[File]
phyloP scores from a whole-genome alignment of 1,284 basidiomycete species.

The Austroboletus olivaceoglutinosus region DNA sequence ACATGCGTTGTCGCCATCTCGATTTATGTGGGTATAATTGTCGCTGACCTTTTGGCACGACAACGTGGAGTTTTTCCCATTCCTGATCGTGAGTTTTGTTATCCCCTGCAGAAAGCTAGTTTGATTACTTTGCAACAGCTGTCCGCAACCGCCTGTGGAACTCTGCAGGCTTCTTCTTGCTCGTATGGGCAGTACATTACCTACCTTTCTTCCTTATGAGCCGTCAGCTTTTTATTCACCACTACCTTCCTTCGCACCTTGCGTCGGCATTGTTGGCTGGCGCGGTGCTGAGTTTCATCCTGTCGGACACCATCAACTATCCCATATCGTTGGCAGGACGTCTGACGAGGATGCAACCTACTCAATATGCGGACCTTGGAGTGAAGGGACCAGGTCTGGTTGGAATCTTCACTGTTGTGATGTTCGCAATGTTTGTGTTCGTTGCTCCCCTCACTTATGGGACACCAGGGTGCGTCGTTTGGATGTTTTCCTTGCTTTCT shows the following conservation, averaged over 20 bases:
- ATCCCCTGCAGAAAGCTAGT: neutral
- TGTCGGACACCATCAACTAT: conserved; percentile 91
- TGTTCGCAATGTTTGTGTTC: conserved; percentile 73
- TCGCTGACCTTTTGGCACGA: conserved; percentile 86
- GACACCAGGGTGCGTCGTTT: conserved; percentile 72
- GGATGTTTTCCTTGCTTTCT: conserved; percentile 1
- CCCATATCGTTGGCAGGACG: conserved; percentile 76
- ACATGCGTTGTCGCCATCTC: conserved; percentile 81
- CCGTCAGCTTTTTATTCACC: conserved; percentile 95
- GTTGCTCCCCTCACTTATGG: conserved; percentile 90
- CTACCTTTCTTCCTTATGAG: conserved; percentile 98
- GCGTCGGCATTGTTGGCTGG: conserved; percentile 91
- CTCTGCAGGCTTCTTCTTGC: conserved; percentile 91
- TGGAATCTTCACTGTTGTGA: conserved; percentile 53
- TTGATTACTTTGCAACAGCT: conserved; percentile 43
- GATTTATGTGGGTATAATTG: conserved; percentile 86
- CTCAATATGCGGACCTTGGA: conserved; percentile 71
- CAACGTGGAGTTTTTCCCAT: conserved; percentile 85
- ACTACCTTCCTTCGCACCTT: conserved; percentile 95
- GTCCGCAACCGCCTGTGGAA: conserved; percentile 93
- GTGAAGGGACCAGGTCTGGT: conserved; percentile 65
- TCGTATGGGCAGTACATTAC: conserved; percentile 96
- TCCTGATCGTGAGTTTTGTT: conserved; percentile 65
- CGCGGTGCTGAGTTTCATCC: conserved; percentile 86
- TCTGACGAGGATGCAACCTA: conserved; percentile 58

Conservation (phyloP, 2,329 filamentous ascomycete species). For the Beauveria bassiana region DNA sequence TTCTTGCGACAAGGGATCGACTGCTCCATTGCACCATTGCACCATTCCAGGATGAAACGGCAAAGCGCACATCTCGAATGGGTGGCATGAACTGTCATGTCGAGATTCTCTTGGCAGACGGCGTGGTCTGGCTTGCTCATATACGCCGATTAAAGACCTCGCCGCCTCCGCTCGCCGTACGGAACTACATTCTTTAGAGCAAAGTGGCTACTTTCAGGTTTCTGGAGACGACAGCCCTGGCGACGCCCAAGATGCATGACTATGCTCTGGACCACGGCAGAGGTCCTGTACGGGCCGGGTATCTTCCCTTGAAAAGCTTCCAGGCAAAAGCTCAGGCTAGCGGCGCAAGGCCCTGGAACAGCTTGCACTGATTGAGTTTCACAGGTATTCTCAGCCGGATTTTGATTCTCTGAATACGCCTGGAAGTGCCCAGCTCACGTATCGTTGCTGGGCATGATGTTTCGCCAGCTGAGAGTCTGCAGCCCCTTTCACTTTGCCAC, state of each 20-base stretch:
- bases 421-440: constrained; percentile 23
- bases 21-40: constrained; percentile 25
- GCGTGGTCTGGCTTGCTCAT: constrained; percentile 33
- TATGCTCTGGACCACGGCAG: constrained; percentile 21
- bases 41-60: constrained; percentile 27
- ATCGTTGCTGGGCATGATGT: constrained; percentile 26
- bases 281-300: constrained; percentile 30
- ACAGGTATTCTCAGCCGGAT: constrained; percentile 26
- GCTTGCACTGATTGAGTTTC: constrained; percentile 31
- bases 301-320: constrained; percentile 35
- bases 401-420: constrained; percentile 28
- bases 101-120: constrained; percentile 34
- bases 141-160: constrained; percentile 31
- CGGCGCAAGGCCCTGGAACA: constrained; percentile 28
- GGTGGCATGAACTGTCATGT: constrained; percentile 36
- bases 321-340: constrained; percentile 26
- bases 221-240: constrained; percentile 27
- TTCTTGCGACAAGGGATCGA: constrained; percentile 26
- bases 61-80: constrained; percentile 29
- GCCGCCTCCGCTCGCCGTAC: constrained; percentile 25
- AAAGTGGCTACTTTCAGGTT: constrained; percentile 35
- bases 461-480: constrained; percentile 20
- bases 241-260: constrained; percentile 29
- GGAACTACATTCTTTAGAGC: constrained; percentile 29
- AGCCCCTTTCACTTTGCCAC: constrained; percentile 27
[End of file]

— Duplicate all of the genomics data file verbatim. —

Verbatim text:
phyloP scores from a whole-genome alignment of 1,284 basidiomycete species.

The Austroboletus olivaceoglutinosus region DNA sequence ACATGCGTTGTCGCCATCTCGATTTATGTGGGTATAATTGTCGCTGACCTTTTGGCACGACAACGTGGAGTTTTTCCCATTCCTGATCGTGAGTTTTGTTATCCCCTGCAGAAAGCTAGTTTGATTACTTTGCAACAGCTGTCCGCAACCGCCTGTGGAACTCTGCAGGCTTCTTCTTGCTCGTATGGGCAGTACATTACCTACCTTTCTTCCTTATGAGCCGTCAGCTTTTTATTCACCACTACCTTCCTTCGCACCTTGCGTCGGCATTGTTGGCTGGCGCGGTGCTGAGTTTCATCCTGTCGGACACCATCAACTATCCCATATCGTTGGCAGGACGTCTGACGAGGATGCAACCTACTCAATATGCGGACCTTGGAGTGAAGGGACCAGGTCTGGTTGGAATCTTCACTGTTGTGATGTTCGCAATGTTTGTGTTCGTTGCTCCCCTCACTTATGGGACACCAGGGTGCGTCGTTTGGATGTTTTCCTTGCTTTCT shows the following conservation, averaged over 20 bases:
- ATCCCCTGCAGAAAGCTAGT: neutral
- TGTCGGACACCATCAACTAT: conserved; percentile 91
- TGTTCGCAATGTTTGTGTTC: conserved; percentile 73
- TCGCTGACCTTTTGGCACGA: conserved; percentile 86
- GACACCAGGGTGCGTCGTTT: conserved; percentile 72
- GGATGTTTTCCTTGCTTTCT: conserved; percentile 1
- CCCATATCGTTGGCAGGACG: conserved; percentile 76
- ACATGCGTTGTCGCCATCTC: conserved; percentile 81
- CCGTCAGCTTTTTATTCACC: conserved; percentile 95
- GTTGCTCCCCTCACTTATGG: conserved; percentile 90
- CTACCTTTCTTCCTTATGAG: conserved; percentile 98
- GCGTCGGCATTGTTGGCTGG: conserved; percentile 91
- CTCTGCAGGCTTCTTCTTGC: conserved; percentile 91
- TGGAATCTTCACTGTTGTGA: conserved; percentile 53
- TTGATTACTTTGCAACAGCT: conserved; percentile 43
- GATTTATGTGGGTATAATTG: conserved; percentile 86
- CTCAATATGCGGACCTTGGA: conserved; percentile 71
- CAACGTGGAGTTTTTCCCAT: conserved; percentile 85
- ACTACCTTCCTTCGCACCTT: conserved; percentile 95
- GTCCGCAACCGCCTGTGGAA: conserved; percentile 93
- GTGAAGGGACCAGGTCTGGT: conserved; percentile 65
- TCGTATGGGCAGTACATTAC: conserved; percentile 96
- TCCTGATCGTGAGTTTTGTT: conserved; percentile 65
- CGCGGTGCTGAGTTTCATCC: conserved; percentile 86
- TCTGACGAGGATGCAACCTA: conserved; percentile 58

Conservation (phyloP, 2,329 filamentous ascomycete species). For the Beauveria bassiana region DNA sequence TTCTTGCGACAAGGGATCGACTGCTCCATTGCACCATTGCACCATTCCAGGATGAAACGGCAAAGCGCACATCTCGAATGGGTGGCATGAACTGTCATGTCGAGATTCTCTTGGCAGACGGCGTGGTCTGGCTTGCTCATATACGCCGATTAAAGACCTCGCCGCCTCCGCTCGCCGTACGGAACTACATTCTTTAGAGCAAAGTGGCTACTTTCAGGTTTCTGGAGACGACAGCCCTGGCGACGCCCAAGATGCATGACTATGCTCTGGACCACGGCAGAGGTCCTGTACGGGCCGGGTATCTTCCCTTGAAAAGCTTCCAGGCAAAAGCTCAGGCTAGCGGCGCAAGGCCCTGGAACAGCTTGCACTGATTGAGTTTCACAGGTATTCTCAGCCGGATTTTGATTCTCTGAATACGCCTGGAAGTGCCCAGCTCACGTATCGTTGCTGGGCATGATGTTTCGCCAGCTGAGAGTCTGCAGCCCCTTTCACTTTGCCAC, state of each 20-base stretch:
- bases 421-440: constrained; percentile 23
- bases 21-40: constrained; percentile 25
- GCGTGGTCTGGCTTGCTCAT: constrained; percentile 33
- TATGCTCTGGACCACGGCAG: constrained; percentile 21
- bases 41-60: constrained; percentile 27
- ATCGTTGCTGGGCATGATGT: constrained; percentile 26
- bases 281-300: constrained; percentile 30
- ACAGGTATTCTCAGCCGGAT: constrained; percentile 26
- GCTTGCACTGATTGAGTTTC: constrained; percentile 31
- bases 301-320: constrained; percentile 35
- bases 401-420: constrained; percentile 28
- bases 101-120: constrained; percentile 34
- bases 141-160: constrained; percentile 31
- CGGCGCAAGGCCCTGGAACA: constrained; percentile 28
- GGTGGCATGAACTGTCATGT: constrained; percentile 36
- bases 321-340: constrained; percentile 26
- bases 221-240: constrained; percentile 27
- TTCTTGCGACAAGGGATCGA: constrained; percentile 26
- bases 61-80: constrained; percentile 29
- GCCGCCTCCGCTCGCCGTAC: constrained; percentile 25
- AAAGTGGCTACTTTCAGGTT: constrained; percentile 35
- bases 461-480: constrained; percentile 20
- bases 241-260: constrained; percentile 29
- GGAACTACATTCTTTAGAGC: constrained; percentile 29
- AGCCCCTTTCACTTTGCCAC: constrained; percentile 27